Utah has enacted tough penalties for polygamy in recent years, in a bid to move past the state's complicated history with the practice. But a state senator now wants to reverse the crackdown and make polygamy a low-level offense on par with a traffic ticket.

Utah state Sen. Deidre Henderson, a Republican representing Spanish Fork, plans to file a bill when the state legislature goes back in session in January that would reduce the penalties against polygamists.

While the move may seem odd for a state that for decades has battled with how to handle polygamy among the more fundamentalist sects of the Church of Jesus Christ of Latter-day Saints – and where in 2017 the practice was made a felony punishable by up to five years in prison – proponents of the legislation say easing penalties would help members of plural families come forward to report abuse and fraud.


“The general intent behind it is to make sure we are not continuing to create a situation where the victims and witnesses of crimes are afraid to report it because of the lifestyle that they’ve lived,” Henderson told The Salt Lake City Tribune.

Legal scholars, however, are skeptical that reducing the penalties for polygamy will encourage more people in abusive situations to come forward to report the crimes.

“I’m not sure that redoing the law to make polygamy less of an offense will have the intended effect they hope for,” Casey Faucon, an assistant professor at the University of Alabama Law School, told Fox News. “It takes more than just changing a law to get people to come forward and report abusive situations.”


While Henderson did not respond to Fox News’ request for comment, other proponents of the bill have suggested it would not just lower the general penalty for polygamy from a felony to misdemeanor but strengthen the ability to prosecute polygamists found to have committed crimes such as abuse, human smuggling or fraud.

Along with the other changes to the law in 2017, legislators had added penalties of up to 15 years in prison for polygamists found guilty of those crimes. Connor Boyack, president of the libertarian-leaning Libertas Institute, said the new legislation would make it so prosecutors don’t have to prove polygamy and a secondary crime in order to file charges, just that polygamy was a factor in the other crime.

Utah state Sen. Deidre Henderson plans to file a bill reducing the penalties for polygamy. (Photo: Senate.Utah.gov)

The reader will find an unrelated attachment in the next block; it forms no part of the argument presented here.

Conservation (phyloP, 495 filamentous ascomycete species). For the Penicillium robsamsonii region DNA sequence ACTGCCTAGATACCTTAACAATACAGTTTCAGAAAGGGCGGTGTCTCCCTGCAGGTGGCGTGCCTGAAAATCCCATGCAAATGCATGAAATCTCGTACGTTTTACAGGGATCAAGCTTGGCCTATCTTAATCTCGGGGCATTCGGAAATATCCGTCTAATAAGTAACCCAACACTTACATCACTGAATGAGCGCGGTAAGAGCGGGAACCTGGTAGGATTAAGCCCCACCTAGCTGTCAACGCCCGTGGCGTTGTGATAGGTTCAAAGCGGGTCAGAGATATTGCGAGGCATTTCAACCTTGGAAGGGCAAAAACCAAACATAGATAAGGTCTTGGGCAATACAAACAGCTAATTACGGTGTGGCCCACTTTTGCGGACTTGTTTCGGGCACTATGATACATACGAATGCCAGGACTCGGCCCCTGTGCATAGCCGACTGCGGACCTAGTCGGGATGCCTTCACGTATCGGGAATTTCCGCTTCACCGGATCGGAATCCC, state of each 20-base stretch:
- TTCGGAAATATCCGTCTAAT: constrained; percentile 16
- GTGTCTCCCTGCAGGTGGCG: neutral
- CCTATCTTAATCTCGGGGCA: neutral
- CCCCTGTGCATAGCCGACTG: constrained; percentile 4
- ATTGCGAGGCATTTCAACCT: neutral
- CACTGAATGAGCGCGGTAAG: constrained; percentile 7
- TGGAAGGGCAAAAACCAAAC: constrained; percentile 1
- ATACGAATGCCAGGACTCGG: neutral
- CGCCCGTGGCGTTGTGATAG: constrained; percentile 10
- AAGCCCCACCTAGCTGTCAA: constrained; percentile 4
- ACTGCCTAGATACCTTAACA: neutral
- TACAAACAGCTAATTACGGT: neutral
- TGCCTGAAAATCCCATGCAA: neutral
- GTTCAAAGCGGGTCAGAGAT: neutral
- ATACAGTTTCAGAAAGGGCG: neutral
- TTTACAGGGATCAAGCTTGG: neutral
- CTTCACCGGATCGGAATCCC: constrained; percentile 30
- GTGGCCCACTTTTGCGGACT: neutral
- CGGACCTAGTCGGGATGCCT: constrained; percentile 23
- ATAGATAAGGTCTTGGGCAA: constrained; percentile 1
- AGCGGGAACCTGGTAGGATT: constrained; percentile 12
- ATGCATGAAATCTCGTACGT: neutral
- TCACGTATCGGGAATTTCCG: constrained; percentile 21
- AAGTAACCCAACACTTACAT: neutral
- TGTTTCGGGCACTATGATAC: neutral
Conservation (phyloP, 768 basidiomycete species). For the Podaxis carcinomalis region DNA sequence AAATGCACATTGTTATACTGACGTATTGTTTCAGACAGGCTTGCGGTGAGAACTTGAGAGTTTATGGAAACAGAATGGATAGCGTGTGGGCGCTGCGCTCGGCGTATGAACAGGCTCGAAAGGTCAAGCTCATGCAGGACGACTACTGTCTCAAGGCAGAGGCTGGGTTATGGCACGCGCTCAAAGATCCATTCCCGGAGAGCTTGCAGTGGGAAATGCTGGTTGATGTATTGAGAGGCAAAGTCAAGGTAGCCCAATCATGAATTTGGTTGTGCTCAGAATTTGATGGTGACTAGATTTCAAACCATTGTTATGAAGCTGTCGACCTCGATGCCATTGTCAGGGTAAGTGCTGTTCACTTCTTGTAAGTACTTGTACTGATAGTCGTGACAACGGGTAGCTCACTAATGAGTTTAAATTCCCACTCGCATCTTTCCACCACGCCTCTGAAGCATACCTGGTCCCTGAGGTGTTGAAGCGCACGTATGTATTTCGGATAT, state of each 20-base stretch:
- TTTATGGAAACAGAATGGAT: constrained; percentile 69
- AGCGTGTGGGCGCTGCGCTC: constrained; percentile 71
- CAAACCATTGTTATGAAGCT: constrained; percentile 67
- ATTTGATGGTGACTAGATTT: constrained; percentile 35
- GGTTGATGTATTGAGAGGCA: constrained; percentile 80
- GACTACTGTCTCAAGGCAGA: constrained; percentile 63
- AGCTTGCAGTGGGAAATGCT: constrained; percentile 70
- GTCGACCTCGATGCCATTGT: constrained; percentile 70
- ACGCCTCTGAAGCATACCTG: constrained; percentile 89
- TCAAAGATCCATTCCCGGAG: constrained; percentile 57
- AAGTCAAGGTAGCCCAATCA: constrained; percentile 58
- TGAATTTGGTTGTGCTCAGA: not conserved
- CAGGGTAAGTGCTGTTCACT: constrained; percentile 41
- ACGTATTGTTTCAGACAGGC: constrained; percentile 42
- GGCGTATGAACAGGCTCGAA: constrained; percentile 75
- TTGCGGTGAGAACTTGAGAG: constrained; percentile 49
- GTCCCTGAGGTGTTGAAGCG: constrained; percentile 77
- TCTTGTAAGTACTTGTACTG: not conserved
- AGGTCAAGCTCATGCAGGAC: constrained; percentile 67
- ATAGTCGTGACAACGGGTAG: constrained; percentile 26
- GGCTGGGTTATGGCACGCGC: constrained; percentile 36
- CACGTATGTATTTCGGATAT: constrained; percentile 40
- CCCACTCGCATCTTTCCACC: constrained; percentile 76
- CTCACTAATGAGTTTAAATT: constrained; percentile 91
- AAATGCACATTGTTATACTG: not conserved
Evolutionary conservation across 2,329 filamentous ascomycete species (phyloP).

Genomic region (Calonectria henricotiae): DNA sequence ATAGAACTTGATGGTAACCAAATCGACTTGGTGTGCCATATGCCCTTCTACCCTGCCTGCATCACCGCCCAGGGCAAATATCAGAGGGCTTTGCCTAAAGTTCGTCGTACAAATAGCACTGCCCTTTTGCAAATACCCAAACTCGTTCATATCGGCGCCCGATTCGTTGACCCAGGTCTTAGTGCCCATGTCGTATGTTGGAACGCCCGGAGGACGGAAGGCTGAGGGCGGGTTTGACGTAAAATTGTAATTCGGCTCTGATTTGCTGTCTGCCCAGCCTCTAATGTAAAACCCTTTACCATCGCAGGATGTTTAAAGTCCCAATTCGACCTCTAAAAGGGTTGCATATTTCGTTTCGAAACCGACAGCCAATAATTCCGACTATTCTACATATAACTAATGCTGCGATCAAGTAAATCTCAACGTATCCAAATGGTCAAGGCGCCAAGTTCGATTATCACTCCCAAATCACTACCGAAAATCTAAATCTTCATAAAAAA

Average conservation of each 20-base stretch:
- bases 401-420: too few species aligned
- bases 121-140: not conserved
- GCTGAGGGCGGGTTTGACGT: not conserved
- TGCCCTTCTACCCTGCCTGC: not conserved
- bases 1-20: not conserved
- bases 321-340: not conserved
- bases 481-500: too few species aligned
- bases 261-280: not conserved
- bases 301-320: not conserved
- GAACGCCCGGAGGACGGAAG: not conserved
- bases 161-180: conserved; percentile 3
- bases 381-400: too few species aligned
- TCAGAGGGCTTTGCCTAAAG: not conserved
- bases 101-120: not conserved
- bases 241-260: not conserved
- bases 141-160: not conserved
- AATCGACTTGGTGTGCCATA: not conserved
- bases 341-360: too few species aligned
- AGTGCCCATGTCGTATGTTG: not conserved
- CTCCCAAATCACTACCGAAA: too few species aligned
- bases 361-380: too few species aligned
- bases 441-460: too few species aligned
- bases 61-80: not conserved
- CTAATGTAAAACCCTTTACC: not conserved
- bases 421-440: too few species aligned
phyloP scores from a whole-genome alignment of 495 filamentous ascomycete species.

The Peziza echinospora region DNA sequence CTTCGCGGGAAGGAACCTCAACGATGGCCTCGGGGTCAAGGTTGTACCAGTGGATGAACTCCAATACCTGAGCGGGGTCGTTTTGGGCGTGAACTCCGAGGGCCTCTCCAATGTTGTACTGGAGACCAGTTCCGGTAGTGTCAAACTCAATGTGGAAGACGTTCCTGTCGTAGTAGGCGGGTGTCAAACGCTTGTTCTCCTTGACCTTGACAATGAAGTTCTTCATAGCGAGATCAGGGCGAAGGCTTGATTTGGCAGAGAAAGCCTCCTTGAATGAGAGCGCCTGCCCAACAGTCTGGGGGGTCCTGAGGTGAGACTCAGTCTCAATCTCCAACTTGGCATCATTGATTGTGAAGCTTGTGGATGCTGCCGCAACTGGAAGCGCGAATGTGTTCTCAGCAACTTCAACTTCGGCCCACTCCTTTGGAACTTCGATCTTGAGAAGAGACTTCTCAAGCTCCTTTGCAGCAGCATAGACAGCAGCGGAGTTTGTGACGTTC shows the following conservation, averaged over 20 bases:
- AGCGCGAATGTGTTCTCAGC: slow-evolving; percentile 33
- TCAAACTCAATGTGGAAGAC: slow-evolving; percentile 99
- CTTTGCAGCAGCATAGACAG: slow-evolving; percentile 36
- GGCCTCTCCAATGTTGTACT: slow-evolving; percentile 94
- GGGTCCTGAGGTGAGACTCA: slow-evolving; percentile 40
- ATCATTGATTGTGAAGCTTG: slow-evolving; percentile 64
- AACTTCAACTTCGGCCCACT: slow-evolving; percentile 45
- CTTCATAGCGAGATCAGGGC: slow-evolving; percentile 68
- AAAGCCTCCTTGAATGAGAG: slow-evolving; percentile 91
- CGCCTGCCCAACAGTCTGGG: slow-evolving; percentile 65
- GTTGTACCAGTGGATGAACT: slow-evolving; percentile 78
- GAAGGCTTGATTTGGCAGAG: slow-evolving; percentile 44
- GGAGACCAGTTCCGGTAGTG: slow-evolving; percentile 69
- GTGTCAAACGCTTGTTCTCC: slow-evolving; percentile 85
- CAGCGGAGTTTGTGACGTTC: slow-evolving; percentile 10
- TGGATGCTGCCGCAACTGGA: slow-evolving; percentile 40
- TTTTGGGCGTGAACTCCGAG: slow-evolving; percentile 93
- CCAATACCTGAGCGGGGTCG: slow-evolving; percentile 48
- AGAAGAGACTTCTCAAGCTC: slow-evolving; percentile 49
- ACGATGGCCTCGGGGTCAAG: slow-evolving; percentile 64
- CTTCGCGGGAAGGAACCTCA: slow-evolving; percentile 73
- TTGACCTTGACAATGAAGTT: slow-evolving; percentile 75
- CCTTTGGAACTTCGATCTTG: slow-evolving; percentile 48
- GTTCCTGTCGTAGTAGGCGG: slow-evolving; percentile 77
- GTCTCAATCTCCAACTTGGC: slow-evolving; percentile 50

Utah has a long and turbulent history with polygamy. The practice of plural marriage was officially abandoned by the Mormon Church -- which is headquartered in the state -- in 1890 as a condition of Utah winning statehood and today the LDS excommunicates members found to be practicing polygamy. But there are certain fundamentalist sects that continue to practice it claiming it aligns with the church’s original teachings.

Despite recent changes in state law upping the penalties for polygamy, so far no one has been prosecuted under the revised statutes, and prosecutors in the state have a policy of not charging someone with polygamy unless they are suspected of other crimes. Even when a person is a known polygamist, Utah prosecutors tend to shy away from using the current statutes in their cases.


Former Fundamentalist Church of Jesus Christ of Latter-Day Saints bishop Lyle Jeffs pleaded guilty in 2017 to defrauding a federal food program and failing to appear in court, but state prosecutors decided against filing bigamy charges under the current laws despite reports that he has had at least nine wives. He is currently serving a 57-month prison sentence for defrauding the Supplemental Nutrition Assistance Program (SNAP) and then fleeing.

Faucon said that while Henderson’s planned bill would be “a pretty stark departure” from Utah’s recent moves to levy heavier criminal penalties against those practicing polygamy, she added that it also highlights the widely varied opinions on the practice within the state.

“There are pockets throughout the state that do support the practice,” she said. “The reception to polygamy is really varied throughout the state.”